Classical Logic Solutions
In terms of classical logic, one way to resolve the problem is to abandon the concept of bivalence. No longer must any proposition have a strictly true or false conclusion. Rather, we can say that the proposition lacks a truth-value: we have no way of saying whether the proposition is true or false. However, by taking this approach, we may simply be shifting the question of vagueness from one area to another. It’s still not clear what we mean by ‘borderline case’. If we aren’t certain of the word to begin with, then we can’t be certain what constitutes a borderline case. A billion grains of sand would be considered a heap, but ten grains of sand would not, so what would be the ‘grey area’ somewhere in the middle?
A related option is to modify bivalence by introducing a third category, perhaps called ‘indeterminate’, which can be used for borderline cases. As we’ll see, a ‘multi-valued’ logic resolves the problem by assigning a probability-like value to each proposition to each proposition, ranging from ‘1’ (undoubtedly true) to ‘0’ (undoubtedly false). There are also logicians who assert that propositions can be both true and false at the same time. This is known as ‘glut’ logic, indicating the possibility of more than one logic value (in contrast to ‘gap’ logic, which introduces the possibility of there being no logic values at all). A glut solution does however have to consider how to avoid the possibility of ‘Explosion’ (if A and not A, then B, where B can be anything you wish).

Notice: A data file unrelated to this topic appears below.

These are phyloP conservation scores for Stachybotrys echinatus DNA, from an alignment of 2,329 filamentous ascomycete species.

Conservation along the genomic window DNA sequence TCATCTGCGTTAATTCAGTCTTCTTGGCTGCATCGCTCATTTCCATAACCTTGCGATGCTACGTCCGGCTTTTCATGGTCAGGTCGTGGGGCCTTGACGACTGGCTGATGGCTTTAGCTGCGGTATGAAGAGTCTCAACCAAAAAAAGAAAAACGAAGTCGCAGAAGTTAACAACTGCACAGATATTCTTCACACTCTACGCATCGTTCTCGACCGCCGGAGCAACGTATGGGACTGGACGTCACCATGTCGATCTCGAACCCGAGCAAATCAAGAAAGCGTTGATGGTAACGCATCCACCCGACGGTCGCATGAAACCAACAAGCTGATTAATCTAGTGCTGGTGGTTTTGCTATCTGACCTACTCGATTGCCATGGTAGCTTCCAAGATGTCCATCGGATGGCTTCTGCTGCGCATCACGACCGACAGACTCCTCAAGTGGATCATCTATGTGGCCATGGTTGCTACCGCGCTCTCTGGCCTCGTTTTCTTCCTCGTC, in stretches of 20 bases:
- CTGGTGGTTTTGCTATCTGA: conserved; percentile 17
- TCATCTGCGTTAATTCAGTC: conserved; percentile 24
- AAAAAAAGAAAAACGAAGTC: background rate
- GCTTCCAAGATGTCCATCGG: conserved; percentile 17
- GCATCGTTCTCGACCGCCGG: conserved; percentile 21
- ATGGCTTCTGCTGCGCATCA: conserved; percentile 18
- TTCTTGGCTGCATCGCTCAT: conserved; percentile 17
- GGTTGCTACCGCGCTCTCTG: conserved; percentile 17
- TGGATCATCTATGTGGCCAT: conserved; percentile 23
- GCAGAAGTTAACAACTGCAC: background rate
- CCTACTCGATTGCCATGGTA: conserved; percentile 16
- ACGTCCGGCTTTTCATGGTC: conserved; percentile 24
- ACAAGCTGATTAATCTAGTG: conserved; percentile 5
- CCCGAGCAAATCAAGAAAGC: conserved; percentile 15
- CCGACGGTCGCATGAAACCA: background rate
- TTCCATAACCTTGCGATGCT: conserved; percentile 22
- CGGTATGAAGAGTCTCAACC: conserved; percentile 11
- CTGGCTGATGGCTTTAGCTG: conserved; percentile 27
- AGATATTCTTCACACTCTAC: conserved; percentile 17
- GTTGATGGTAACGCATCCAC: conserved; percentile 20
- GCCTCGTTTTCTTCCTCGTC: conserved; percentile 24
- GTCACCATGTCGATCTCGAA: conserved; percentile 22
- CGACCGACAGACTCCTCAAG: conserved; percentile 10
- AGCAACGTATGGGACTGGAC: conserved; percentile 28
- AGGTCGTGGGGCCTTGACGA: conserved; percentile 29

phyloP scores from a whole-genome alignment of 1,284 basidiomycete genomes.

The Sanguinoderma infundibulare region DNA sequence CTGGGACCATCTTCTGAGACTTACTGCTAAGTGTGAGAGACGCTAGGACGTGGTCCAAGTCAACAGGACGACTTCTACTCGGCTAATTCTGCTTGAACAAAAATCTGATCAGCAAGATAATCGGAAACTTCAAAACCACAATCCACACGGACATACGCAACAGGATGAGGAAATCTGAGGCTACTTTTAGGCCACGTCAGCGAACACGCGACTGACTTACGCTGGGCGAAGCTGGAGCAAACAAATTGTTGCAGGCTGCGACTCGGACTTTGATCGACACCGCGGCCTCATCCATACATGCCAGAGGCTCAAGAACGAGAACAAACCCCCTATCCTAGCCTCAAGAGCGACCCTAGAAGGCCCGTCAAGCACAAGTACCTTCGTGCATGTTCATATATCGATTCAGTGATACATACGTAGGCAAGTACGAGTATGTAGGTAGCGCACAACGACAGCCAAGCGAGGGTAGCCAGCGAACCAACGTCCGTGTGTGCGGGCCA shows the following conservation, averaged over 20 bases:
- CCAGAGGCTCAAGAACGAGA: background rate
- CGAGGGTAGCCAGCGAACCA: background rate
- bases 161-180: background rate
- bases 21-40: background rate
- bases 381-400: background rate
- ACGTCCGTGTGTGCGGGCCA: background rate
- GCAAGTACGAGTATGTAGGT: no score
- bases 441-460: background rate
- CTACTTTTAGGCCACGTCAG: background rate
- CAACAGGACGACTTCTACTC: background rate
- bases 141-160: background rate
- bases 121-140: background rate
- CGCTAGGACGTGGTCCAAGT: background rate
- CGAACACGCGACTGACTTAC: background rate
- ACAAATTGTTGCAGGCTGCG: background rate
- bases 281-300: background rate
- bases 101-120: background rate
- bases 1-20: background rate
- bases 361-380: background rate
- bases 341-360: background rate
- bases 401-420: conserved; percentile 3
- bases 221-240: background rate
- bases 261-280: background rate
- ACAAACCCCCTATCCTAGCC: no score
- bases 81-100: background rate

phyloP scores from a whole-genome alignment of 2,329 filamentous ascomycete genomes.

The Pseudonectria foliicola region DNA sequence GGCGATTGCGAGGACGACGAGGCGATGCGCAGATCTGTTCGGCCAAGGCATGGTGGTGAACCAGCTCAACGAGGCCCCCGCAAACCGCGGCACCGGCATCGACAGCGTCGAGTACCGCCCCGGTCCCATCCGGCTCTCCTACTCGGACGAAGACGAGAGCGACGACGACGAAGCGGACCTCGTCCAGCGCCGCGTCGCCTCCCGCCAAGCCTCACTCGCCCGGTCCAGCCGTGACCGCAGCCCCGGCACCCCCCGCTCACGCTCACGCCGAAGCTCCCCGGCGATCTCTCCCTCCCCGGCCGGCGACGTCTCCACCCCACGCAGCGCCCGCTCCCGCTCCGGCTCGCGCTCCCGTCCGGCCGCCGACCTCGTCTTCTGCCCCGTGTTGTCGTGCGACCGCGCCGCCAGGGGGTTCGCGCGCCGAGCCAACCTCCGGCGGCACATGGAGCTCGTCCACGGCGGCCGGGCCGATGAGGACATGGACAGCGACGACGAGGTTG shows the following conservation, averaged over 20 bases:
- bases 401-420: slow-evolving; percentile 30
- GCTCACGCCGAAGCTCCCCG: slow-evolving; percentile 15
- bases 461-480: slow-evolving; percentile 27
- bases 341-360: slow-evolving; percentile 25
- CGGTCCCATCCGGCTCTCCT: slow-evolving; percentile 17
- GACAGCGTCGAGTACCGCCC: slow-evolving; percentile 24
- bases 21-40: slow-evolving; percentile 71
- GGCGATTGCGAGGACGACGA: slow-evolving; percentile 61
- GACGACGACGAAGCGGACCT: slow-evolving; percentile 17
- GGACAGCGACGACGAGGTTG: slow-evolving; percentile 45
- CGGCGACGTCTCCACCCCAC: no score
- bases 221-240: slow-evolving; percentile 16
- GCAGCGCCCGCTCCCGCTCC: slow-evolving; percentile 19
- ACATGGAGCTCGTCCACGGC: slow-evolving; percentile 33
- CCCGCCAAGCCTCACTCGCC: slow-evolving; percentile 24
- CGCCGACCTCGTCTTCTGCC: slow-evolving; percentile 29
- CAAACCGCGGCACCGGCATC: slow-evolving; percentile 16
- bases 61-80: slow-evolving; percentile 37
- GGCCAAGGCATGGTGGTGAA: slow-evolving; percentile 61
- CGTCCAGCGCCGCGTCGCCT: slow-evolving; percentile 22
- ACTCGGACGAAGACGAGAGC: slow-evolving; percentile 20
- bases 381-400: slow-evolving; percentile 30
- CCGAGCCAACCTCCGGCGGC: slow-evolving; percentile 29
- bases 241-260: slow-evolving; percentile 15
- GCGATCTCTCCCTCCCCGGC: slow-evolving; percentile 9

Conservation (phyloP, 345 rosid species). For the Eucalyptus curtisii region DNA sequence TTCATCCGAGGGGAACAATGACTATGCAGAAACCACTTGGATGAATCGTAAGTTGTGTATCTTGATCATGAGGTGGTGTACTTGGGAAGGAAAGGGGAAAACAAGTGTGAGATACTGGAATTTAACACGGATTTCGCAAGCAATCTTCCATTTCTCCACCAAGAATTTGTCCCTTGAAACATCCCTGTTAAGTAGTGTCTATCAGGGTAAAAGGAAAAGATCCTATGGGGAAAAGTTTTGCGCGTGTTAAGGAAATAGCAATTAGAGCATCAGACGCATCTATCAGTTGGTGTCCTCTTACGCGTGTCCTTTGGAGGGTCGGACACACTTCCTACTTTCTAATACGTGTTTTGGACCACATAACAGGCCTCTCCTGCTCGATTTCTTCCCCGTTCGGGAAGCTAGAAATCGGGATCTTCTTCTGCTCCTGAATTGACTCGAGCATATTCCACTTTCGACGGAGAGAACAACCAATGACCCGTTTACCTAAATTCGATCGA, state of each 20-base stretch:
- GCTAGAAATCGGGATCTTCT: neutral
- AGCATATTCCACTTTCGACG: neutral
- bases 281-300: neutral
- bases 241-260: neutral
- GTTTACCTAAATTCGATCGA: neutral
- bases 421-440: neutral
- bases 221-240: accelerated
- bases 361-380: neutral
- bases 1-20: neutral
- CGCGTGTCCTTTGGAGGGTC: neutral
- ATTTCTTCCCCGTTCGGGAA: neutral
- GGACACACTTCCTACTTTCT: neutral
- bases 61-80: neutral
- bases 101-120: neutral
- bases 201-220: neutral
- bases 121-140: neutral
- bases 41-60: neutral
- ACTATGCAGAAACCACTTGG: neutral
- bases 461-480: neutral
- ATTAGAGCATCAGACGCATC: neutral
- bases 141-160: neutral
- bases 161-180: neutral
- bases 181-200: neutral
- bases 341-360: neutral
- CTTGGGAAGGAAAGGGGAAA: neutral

A Many-Valued Logic (Degree Theory)
This resolves the sorites paradox by allowing for degrees of truth. You could introduce intermediate categories of truth (‘slightly true’), or more commonly, you could have an infinite range of categories by assigning a value from ‘1’ to ‘0’. A heap of 1000 grains for instance could receive a truth value of ‘1’, with a ‘heap’ of one grain receiving a truth value of ‘0’. Something intermediate like a heap of 500 grains might get a truth value of 0.5.
However, a many-valued logic does cause a number of logical anomalies, such as having to find a way to deal with the Law of Excluded Middle. For instance, if we say that a proposition has a truth value of 0.5, then its negation will have a truth value of 0.5 as well (1 minus 0.5). The conjunction of these propositions (p and not p) results in a truth value of 0.25. This contravenes the Law of Non-Contradiction as it suggests that there is a one-quarter chance that both results are true, which is clearly impossible. A conjunction of a proposition and its negative should always be negative (ie, have a truth-value of 0).
Another criticism of a multi-valued logic is that it doesn’t really resolve the problem of borderline cases. Rather than limiting your answers to ‘true’ or ‘false’, you now have to decide whether a truth is 0.3 or 0.4. Even with a more precise evaluation, the vagueness cannot be avoided. A counter-argument is that a value such as 0.3 might be more realistic than a simplistic ‘true’ or ‘false’. Roy Sorenson points out that a straight line would be a very poor way to model a circle, as would having two or three straight lines alone. But as you start to add more straight lines into your polygon, a circle-like shape starts to develop. The extra precision does in fact help to bring you closer to an idea of truth.
A multi-valued logic also requires you to include more complexity in your logical argument. A conjunction is no longer a simple case of evaluating the truth or A and B, but rather combining the two truth-values in a probability like calculation. Adding further variables would only complicate the argument further, and it is difficult to see how much value somebody could obtain from the argument.